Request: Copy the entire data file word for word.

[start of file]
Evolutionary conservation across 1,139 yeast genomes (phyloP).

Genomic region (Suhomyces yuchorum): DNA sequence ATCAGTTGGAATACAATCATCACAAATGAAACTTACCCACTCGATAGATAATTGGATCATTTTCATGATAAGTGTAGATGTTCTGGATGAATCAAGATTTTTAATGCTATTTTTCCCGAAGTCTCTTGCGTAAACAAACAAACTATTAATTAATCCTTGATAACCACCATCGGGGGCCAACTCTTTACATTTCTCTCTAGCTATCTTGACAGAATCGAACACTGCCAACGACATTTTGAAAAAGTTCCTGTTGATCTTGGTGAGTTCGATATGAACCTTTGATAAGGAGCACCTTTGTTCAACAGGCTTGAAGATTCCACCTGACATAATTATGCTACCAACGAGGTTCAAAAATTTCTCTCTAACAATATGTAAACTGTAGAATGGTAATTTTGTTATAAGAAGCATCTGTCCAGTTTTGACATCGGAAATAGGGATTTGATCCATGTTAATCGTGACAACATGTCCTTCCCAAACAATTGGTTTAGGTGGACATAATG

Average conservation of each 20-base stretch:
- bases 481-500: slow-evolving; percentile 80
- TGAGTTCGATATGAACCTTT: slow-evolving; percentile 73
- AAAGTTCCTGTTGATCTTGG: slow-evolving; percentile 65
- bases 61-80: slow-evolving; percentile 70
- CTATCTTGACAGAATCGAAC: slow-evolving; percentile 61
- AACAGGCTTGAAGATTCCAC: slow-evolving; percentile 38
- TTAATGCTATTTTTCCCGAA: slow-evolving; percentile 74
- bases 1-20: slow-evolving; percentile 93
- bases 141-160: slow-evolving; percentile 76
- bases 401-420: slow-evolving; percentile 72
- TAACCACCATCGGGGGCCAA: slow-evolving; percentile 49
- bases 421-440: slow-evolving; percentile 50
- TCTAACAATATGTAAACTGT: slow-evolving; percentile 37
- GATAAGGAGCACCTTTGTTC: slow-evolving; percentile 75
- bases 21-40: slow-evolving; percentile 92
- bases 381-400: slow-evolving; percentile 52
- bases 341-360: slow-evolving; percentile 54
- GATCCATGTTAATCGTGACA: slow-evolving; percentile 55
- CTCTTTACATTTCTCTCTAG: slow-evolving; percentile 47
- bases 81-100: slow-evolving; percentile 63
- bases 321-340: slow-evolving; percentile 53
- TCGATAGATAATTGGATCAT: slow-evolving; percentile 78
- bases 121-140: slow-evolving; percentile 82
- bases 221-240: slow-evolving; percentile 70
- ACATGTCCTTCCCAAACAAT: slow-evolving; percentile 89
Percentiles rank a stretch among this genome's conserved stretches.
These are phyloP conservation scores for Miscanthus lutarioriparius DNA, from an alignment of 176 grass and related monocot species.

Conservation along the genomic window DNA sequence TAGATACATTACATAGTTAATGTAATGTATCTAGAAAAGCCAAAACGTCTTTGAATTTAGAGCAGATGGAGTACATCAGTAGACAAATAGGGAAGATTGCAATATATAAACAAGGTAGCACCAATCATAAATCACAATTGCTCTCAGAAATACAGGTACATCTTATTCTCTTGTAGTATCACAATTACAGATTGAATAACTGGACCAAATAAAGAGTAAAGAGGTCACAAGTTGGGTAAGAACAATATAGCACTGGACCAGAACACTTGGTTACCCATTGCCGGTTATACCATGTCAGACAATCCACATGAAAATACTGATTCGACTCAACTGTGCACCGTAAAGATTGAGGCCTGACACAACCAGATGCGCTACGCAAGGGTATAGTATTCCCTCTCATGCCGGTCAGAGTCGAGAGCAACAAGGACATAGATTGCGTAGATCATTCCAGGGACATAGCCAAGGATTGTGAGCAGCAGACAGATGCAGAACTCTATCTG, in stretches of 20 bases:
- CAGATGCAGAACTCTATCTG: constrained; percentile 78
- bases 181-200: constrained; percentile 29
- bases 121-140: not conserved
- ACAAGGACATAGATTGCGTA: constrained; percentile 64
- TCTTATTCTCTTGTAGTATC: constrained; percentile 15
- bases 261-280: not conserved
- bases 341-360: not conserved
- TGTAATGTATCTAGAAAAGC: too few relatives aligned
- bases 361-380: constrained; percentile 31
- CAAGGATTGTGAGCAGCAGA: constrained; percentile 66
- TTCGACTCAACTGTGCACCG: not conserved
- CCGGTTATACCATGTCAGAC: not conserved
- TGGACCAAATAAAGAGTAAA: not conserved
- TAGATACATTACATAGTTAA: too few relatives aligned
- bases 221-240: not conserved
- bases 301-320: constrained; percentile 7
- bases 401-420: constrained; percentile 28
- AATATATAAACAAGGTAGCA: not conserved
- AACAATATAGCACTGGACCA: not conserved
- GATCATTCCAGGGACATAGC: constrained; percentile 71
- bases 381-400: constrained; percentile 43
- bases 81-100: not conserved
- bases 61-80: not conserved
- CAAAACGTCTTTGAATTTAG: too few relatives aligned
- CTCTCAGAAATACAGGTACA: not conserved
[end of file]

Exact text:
Evolutionary conservation across 1,139 yeast genomes (phyloP).

Genomic region (Suhomyces yuchorum): DNA sequence ATCAGTTGGAATACAATCATCACAAATGAAACTTACCCACTCGATAGATAATTGGATCATTTTCATGATAAGTGTAGATGTTCTGGATGAATCAAGATTTTTAATGCTATTTTTCCCGAAGTCTCTTGCGTAAACAAACAAACTATTAATTAATCCTTGATAACCACCATCGGGGGCCAACTCTTTACATTTCTCTCTAGCTATCTTGACAGAATCGAACACTGCCAACGACATTTTGAAAAAGTTCCTGTTGATCTTGGTGAGTTCGATATGAACCTTTGATAAGGAGCACCTTTGTTCAACAGGCTTGAAGATTCCACCTGACATAATTATGCTACCAACGAGGTTCAAAAATTTCTCTCTAACAATATGTAAACTGTAGAATGGTAATTTTGTTATAAGAAGCATCTGTCCAGTTTTGACATCGGAAATAGGGATTTGATCCATGTTAATCGTGACAACATGTCCTTCCCAAACAATTGGTTTAGGTGGACATAATG

Average conservation of each 20-base stretch:
- bases 481-500: slow-evolving; percentile 80
- TGAGTTCGATATGAACCTTT: slow-evolving; percentile 73
- AAAGTTCCTGTTGATCTTGG: slow-evolving; percentile 65
- bases 61-80: slow-evolving; percentile 70
- CTATCTTGACAGAATCGAAC: slow-evolving; percentile 61
- AACAGGCTTGAAGATTCCAC: slow-evolving; percentile 38
- TTAATGCTATTTTTCCCGAA: slow-evolving; percentile 74
- bases 1-20: slow-evolving; percentile 93
- bases 141-160: slow-evolving; percentile 76
- bases 401-420: slow-evolving; percentile 72
- TAACCACCATCGGGGGCCAA: slow-evolving; percentile 49
- bases 421-440: slow-evolving; percentile 50
- TCTAACAATATGTAAACTGT: slow-evolving; percentile 37
- GATAAGGAGCACCTTTGTTC: slow-evolving; percentile 75
- bases 21-40: slow-evolving; percentile 92
- bases 381-400: slow-evolving; percentile 52
- bases 341-360: slow-evolving; percentile 54
- GATCCATGTTAATCGTGACA: slow-evolving; percentile 55
- CTCTTTACATTTCTCTCTAG: slow-evolving; percentile 47
- bases 81-100: slow-evolving; percentile 63
- bases 321-340: slow-evolving; percentile 53
- TCGATAGATAATTGGATCAT: slow-evolving; percentile 78
- bases 121-140: slow-evolving; percentile 82
- bases 221-240: slow-evolving; percentile 70
- ACATGTCCTTCCCAAACAAT: slow-evolving; percentile 89
Percentiles rank a stretch among this genome's conserved stretches.
These are phyloP conservation scores for Miscanthus lutarioriparius DNA, from an alignment of 176 grass and related monocot species.

Conservation along the genomic window DNA sequence TAGATACATTACATAGTTAATGTAATGTATCTAGAAAAGCCAAAACGTCTTTGAATTTAGAGCAGATGGAGTACATCAGTAGACAAATAGGGAAGATTGCAATATATAAACAAGGTAGCACCAATCATAAATCACAATTGCTCTCAGAAATACAGGTACATCTTATTCTCTTGTAGTATCACAATTACAGATTGAATAACTGGACCAAATAAAGAGTAAAGAGGTCACAAGTTGGGTAAGAACAATATAGCACTGGACCAGAACACTTGGTTACCCATTGCCGGTTATACCATGTCAGACAATCCACATGAAAATACTGATTCGACTCAACTGTGCACCGTAAAGATTGAGGCCTGACACAACCAGATGCGCTACGCAAGGGTATAGTATTCCCTCTCATGCCGGTCAGAGTCGAGAGCAACAAGGACATAGATTGCGTAGATCATTCCAGGGACATAGCCAAGGATTGTGAGCAGCAGACAGATGCAGAACTCTATCTG, in stretches of 20 bases:
- CAGATGCAGAACTCTATCTG: constrained; percentile 78
- bases 181-200: constrained; percentile 29
- bases 121-140: not conserved
- ACAAGGACATAGATTGCGTA: constrained; percentile 64
- TCTTATTCTCTTGTAGTATC: constrained; percentile 15
- bases 261-280: not conserved
- bases 341-360: not conserved
- TGTAATGTATCTAGAAAAGC: too few relatives aligned
- bases 361-380: constrained; percentile 31
- CAAGGATTGTGAGCAGCAGA: constrained; percentile 66
- TTCGACTCAACTGTGCACCG: not conserved
- CCGGTTATACCATGTCAGAC: not conserved
- TGGACCAAATAAAGAGTAAA: not conserved
- TAGATACATTACATAGTTAA: too few relatives aligned
- bases 221-240: not conserved
- bases 301-320: constrained; percentile 7
- bases 401-420: constrained; percentile 28
- AATATATAAACAAGGTAGCA: not conserved
- AACAATATAGCACTGGACCA: not conserved
- GATCATTCCAGGGACATAGC: constrained; percentile 71
- bases 381-400: constrained; percentile 43
- bases 81-100: not conserved
- bases 61-80: not conserved
- CAAAACGTCTTTGAATTTAG: too few relatives aligned
- CTCTCAGAAATACAGGTACA: not conserved